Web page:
China’s massive lockdown will bring an economic loss

As many as 400 million people in China are estimated to be on the verge of a lockdown as authorities try to stem the rapid oscillation outbreak that has begun to weigh on the world’s second-largest economy.

Millions of people have been sent to isolation facilities in China and millions more have been told to stay at home. Dozens of city officials have shut down normal daily life across the country in a bid to track and trace the virus and stop China’s worst outbreak since the epidemic began.

Japanese bank Nomura estimates that 373 million people in 45 cities are currently under some form of lockdown, about one-third of the population, equivalent to about $ 7.2 trillion in annual GDP.

It is part of an epidemic strategy that is growing increasingly divisive in anticipation of China’s own economic growth – which has prompted economists and even the country’s prime minister to sound an alarm.

Experts warn that China’s economic growth target of 5.5 percent for 2022 is unrealistic now that daily economic life has come to a standstill. Prime Minister Li Keqiang on Monday warned local officials about the rising economic costs of each new coronavirus outbreak and called on authorities to balance the epidemic control with the need to encourage growth.

“There is a need to coordinate epidemic prevention and control and economic and social development,” Mr Lee said, according to state media.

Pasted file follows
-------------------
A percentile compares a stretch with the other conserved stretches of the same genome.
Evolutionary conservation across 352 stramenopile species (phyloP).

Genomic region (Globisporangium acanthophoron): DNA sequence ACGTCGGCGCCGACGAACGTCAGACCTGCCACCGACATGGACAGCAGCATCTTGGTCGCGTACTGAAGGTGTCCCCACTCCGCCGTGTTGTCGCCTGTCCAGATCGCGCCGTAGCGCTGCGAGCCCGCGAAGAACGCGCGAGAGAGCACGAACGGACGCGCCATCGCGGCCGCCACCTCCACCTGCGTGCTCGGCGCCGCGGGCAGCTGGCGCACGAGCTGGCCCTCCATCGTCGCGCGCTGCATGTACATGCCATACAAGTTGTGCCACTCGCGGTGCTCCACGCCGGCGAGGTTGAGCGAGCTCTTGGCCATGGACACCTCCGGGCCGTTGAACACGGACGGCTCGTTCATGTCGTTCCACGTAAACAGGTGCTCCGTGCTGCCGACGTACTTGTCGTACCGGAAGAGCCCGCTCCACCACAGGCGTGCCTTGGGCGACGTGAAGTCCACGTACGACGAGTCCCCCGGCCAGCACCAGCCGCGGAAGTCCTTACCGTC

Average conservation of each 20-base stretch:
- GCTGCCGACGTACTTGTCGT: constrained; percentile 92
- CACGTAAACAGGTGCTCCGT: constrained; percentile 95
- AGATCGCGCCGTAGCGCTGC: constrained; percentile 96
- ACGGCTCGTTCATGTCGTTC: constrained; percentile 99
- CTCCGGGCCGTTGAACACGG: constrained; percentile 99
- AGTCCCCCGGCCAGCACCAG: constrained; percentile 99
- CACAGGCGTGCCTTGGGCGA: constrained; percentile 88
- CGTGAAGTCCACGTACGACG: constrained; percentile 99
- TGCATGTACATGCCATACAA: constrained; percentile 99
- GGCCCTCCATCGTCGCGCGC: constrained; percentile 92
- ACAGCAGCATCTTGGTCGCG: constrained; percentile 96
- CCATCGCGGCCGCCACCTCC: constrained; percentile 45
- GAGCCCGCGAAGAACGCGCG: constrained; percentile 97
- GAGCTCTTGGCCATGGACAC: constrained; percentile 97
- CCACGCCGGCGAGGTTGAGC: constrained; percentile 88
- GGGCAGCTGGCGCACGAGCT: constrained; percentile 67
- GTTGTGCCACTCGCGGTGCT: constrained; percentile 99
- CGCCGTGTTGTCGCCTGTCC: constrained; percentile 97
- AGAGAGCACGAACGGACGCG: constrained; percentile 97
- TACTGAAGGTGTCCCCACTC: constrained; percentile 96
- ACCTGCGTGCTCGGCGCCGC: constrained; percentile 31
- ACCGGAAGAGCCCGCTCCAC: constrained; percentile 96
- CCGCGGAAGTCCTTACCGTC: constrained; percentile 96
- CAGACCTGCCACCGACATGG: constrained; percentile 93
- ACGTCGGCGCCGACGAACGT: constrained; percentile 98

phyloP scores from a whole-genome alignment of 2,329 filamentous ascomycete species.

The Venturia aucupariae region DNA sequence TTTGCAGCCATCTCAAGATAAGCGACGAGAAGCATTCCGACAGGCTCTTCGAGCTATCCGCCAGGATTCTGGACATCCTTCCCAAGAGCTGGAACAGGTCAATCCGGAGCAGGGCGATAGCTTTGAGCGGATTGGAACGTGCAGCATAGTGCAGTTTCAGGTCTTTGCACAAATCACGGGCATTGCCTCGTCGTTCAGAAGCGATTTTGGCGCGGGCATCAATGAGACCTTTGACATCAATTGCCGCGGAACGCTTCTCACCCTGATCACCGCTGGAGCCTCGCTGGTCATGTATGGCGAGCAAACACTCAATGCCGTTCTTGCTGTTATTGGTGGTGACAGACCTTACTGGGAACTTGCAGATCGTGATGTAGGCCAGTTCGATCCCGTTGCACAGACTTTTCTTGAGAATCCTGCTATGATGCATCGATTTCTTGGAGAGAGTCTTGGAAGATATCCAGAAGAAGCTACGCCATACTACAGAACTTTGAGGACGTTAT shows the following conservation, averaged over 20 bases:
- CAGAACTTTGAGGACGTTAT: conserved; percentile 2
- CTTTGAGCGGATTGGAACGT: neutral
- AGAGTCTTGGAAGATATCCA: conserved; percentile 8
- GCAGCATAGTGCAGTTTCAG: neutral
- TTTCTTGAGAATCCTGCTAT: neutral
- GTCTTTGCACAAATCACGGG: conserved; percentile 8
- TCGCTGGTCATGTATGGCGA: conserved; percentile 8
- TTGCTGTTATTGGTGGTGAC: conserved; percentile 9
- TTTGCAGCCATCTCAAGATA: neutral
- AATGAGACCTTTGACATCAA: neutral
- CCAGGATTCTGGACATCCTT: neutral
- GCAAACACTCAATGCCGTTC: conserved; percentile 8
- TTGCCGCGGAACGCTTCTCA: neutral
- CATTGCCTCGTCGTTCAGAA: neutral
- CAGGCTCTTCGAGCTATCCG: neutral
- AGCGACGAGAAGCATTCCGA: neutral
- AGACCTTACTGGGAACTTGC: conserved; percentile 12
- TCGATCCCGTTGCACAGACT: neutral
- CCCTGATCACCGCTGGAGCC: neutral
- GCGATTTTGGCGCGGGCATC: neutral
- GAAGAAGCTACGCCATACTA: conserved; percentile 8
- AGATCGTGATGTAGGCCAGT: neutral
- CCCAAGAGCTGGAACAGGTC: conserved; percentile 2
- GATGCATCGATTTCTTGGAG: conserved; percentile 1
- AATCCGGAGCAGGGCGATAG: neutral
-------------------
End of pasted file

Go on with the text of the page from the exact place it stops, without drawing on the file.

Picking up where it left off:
More than 350,000 cases of the virus have been reported locally in China since its last outbreak in March. While this may not seem like a big deal for a country battling an outbreak of highly contagious Omicron variant, China is still pursuing a strategy aimed at eradicating the virus altogether, driven by concerns about its older, unvaccinated population. There are still about 40 million people over the age of 60 who have not had a covid jab.

China’s response to its latest outbreak has begun to affect the world’s global supply chain, as factories that make iPhones, electric cars and semiconductors have had to shut down. Due to roadblocks and the need for rigorous covid testing, some important components cannot be tracked from port to factory.

Pegatron, the main producer of Apple’s iPhone, said this week that two of its factories in China had stopped production “in response to the need to prevent Kovid-19 from the local government.” German auto parts maker Bosch and automaker Tesla are among other global companies that had to suspend operations because truck drivers had to show negative test results within 48 hours to enter a city like Shanghai.

Authorities opposed the protest with all available police forces, special services and the army. ”

Efforts to prevent an outbreak are creating so many problems that economists have revised their expectations for China’s economic output this year. One economist has so far predicted that China could go into recession in the coming months.

Beijing has prioritized a zero-tolerance policy towards coronaviruses and outbreaks, said Ting Lu, chief China economist at Nomura.

“The problem is that when you set goals for such a policy, local governments will compete with each other,” he said. The result of this competition is that local governments will develop their own epidemic control policies so that they do not risk an outbreak that is difficult to control. For example, officials in Guangzhou, a city of 15 million, began a citywide investigation after discovering 20 local cases last week.

“If all local governments do this, the whole economy will be in trouble,” said Mr Lu.

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